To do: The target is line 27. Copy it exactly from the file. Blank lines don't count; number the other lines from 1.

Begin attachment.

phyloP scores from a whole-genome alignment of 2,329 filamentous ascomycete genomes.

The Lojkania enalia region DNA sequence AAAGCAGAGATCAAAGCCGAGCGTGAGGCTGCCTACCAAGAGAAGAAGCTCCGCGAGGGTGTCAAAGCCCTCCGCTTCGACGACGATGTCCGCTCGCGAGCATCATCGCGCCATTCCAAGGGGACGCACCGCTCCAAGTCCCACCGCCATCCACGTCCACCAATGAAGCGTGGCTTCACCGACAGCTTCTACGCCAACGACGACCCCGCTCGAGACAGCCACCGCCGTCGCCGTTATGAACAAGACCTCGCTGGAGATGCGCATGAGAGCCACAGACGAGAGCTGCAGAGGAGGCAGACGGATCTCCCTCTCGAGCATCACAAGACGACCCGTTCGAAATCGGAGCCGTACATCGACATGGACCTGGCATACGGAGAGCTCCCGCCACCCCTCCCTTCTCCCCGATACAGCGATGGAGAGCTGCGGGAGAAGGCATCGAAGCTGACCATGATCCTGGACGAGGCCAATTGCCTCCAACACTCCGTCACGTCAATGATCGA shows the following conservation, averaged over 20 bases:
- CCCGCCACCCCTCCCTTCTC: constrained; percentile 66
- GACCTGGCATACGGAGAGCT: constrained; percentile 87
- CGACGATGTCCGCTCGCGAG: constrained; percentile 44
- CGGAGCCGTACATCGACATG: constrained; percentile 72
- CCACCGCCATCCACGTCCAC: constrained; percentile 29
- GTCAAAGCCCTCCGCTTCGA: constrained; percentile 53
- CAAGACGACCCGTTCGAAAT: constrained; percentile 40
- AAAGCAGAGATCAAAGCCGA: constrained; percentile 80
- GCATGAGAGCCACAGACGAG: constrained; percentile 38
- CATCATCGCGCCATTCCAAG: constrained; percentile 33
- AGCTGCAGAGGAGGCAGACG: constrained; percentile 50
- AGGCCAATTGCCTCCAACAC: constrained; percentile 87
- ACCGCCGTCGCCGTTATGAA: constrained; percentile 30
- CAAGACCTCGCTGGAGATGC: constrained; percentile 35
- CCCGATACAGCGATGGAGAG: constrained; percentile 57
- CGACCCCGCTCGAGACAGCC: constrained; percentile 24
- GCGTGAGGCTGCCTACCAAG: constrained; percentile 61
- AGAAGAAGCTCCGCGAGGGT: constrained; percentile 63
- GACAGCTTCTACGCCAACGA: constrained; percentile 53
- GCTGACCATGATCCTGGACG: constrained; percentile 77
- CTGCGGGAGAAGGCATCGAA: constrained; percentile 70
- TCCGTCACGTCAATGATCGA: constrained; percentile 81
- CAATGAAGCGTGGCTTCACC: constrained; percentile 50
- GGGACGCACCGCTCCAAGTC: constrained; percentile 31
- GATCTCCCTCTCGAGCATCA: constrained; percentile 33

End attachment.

- GATCTCCCTCTCGAGCATCA: constrained; percentile 33